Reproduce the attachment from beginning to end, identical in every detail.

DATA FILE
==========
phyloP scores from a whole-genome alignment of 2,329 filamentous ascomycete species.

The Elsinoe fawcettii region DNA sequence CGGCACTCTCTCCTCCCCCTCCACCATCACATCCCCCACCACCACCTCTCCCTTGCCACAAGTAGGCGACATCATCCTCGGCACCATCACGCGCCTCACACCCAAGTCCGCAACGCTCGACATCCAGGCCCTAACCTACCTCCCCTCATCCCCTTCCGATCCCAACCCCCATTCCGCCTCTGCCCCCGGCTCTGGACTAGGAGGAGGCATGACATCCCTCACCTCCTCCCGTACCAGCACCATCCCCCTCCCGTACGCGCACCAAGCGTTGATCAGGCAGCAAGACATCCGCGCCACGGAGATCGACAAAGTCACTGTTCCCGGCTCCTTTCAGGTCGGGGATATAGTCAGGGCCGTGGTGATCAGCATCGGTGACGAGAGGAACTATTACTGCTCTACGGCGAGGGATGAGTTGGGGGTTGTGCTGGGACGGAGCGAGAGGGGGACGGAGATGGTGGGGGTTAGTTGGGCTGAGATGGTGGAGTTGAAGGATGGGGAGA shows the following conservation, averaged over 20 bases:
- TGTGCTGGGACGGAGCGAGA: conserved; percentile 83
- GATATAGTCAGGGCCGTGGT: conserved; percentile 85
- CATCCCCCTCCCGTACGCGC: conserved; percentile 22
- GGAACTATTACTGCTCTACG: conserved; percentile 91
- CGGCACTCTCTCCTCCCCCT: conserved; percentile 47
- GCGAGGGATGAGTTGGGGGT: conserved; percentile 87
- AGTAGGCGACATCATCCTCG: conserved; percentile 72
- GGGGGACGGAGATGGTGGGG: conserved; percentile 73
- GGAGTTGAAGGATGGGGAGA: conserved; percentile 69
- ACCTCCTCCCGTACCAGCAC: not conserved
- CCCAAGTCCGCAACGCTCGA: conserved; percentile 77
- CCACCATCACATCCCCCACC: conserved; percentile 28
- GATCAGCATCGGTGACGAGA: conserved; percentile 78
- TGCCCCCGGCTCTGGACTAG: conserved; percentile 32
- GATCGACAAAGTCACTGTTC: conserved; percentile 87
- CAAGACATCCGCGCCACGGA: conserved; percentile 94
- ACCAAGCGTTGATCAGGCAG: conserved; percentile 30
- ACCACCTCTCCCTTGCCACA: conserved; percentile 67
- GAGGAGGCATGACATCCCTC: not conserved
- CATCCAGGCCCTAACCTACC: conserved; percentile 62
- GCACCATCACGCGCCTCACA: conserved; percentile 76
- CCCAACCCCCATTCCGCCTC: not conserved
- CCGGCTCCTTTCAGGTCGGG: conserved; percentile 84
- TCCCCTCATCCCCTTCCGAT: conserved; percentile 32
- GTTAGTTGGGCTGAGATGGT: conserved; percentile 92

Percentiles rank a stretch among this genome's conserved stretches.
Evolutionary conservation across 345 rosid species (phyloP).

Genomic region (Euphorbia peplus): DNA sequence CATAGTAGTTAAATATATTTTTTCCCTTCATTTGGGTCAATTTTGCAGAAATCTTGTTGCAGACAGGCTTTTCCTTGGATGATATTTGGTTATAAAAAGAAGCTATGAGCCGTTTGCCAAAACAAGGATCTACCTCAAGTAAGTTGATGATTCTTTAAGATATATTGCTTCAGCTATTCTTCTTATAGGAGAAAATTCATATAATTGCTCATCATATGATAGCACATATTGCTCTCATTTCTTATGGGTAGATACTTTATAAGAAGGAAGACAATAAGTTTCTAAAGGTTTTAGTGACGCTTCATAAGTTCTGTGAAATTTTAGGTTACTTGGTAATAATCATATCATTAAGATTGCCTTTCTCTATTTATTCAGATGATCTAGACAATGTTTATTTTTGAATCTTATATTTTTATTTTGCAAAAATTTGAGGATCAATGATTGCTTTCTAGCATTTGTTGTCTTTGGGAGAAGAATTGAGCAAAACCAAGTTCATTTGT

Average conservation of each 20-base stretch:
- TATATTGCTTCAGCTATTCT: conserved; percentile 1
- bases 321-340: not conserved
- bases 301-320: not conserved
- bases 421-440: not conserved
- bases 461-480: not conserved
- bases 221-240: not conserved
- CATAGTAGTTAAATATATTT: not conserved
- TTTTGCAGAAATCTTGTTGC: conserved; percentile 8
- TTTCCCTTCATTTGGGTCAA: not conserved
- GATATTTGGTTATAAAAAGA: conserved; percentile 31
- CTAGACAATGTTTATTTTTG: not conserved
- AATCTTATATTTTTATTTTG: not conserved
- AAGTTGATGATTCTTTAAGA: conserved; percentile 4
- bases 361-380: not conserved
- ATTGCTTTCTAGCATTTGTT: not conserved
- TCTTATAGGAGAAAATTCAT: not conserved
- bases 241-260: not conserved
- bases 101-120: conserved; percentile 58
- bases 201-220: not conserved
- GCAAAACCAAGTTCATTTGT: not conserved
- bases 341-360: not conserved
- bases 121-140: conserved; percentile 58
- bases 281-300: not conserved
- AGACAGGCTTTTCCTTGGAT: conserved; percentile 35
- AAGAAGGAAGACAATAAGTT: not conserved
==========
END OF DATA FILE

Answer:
phyloP scores from a whole-genome alignment of 2,329 filamentous ascomycete species.

The Elsinoe fawcettii region DNA sequence CGGCACTCTCTCCTCCCCCTCCACCATCACATCCCCCACCACCACCTCTCCCTTGCCACAAGTAGGCGACATCATCCTCGGCACCATCACGCGCCTCACACCCAAGTCCGCAACGCTCGACATCCAGGCCCTAACCTACCTCCCCTCATCCCCTTCCGATCCCAACCCCCATTCCGCCTCTGCCCCCGGCTCTGGACTAGGAGGAGGCATGACATCCCTCACCTCCTCCCGTACCAGCACCATCCCCCTCCCGTACGCGCACCAAGCGTTGATCAGGCAGCAAGACATCCGCGCCACGGAGATCGACAAAGTCACTGTTCCCGGCTCCTTTCAGGTCGGGGATATAGTCAGGGCCGTGGTGATCAGCATCGGTGACGAGAGGAACTATTACTGCTCTACGGCGAGGGATGAGTTGGGGGTTGTGCTGGGACGGAGCGAGAGGGGGACGGAGATGGTGGGGGTTAGTTGGGCTGAGATGGTGGAGTTGAAGGATGGGGAGA shows the following conservation, averaged over 20 bases:
- TGTGCTGGGACGGAGCGAGA: conserved; percentile 83
- GATATAGTCAGGGCCGTGGT: conserved; percentile 85
- CATCCCCCTCCCGTACGCGC: conserved; percentile 22
- GGAACTATTACTGCTCTACG: conserved; percentile 91
- CGGCACTCTCTCCTCCCCCT: conserved; percentile 47
- GCGAGGGATGAGTTGGGGGT: conserved; percentile 87
- AGTAGGCGACATCATCCTCG: conserved; percentile 72
- GGGGGACGGAGATGGTGGGG: conserved; percentile 73
- GGAGTTGAAGGATGGGGAGA: conserved; percentile 69
- ACCTCCTCCCGTACCAGCAC: not conserved
- CCCAAGTCCGCAACGCTCGA: conserved; percentile 77
- CCACCATCACATCCCCCACC: conserved; percentile 28
- GATCAGCATCGGTGACGAGA: conserved; percentile 78
- TGCCCCCGGCTCTGGACTAG: conserved; percentile 32
- GATCGACAAAGTCACTGTTC: conserved; percentile 87
- CAAGACATCCGCGCCACGGA: conserved; percentile 94
- ACCAAGCGTTGATCAGGCAG: conserved; percentile 30
- ACCACCTCTCCCTTGCCACA: conserved; percentile 67
- GAGGAGGCATGACATCCCTC: not conserved
- CATCCAGGCCCTAACCTACC: conserved; percentile 62
- GCACCATCACGCGCCTCACA: conserved; percentile 76
- CCCAACCCCCATTCCGCCTC: not conserved
- CCGGCTCCTTTCAGGTCGGG: conserved; percentile 84
- TCCCCTCATCCCCTTCCGAT: conserved; percentile 32
- GTTAGTTGGGCTGAGATGGT: conserved; percentile 92

Percentiles rank a stretch among this genome's conserved stretches.
Evolutionary conservation across 345 rosid species (phyloP).

Genomic region (Euphorbia peplus): DNA sequence CATAGTAGTTAAATATATTTTTTCCCTTCATTTGGGTCAATTTTGCAGAAATCTTGTTGCAGACAGGCTTTTCCTTGGATGATATTTGGTTATAAAAAGAAGCTATGAGCCGTTTGCCAAAACAAGGATCTACCTCAAGTAAGTTGATGATTCTTTAAGATATATTGCTTCAGCTATTCTTCTTATAGGAGAAAATTCATATAATTGCTCATCATATGATAGCACATATTGCTCTCATTTCTTATGGGTAGATACTTTATAAGAAGGAAGACAATAAGTTTCTAAAGGTTTTAGTGACGCTTCATAAGTTCTGTGAAATTTTAGGTTACTTGGTAATAATCATATCATTAAGATTGCCTTTCTCTATTTATTCAGATGATCTAGACAATGTTTATTTTTGAATCTTATATTTTTATTTTGCAAAAATTTGAGGATCAATGATTGCTTTCTAGCATTTGTTGTCTTTGGGAGAAGAATTGAGCAAAACCAAGTTCATTTGT

Average conservation of each 20-base stretch:
- TATATTGCTTCAGCTATTCT: conserved; percentile 1
- bases 321-340: not conserved
- bases 301-320: not conserved
- bases 421-440: not conserved
- bases 461-480: not conserved
- bases 221-240: not conserved
- CATAGTAGTTAAATATATTT: not conserved
- TTTTGCAGAAATCTTGTTGC: conserved; percentile 8
- TTTCCCTTCATTTGGGTCAA: not conserved
- GATATTTGGTTATAAAAAGA: conserved; percentile 31
- CTAGACAATGTTTATTTTTG: not conserved
- AATCTTATATTTTTATTTTG: not conserved
- AAGTTGATGATTCTTTAAGA: conserved; percentile 4
- bases 361-380: not conserved
- ATTGCTTTCTAGCATTTGTT: not conserved
- TCTTATAGGAGAAAATTCAT: not conserved
- bases 241-260: not conserved
- bases 101-120: conserved; percentile 58
- bases 201-220: not conserved
- GCAAAACCAAGTTCATTTGT: not conserved
- bases 341-360: not conserved
- bases 121-140: conserved; percentile 58
- bases 281-300: not conserved
- AGACAGGCTTTTCCTTGGAT: conserved; percentile 35
- AAGAAGGAAGACAATAAGTT: not conserved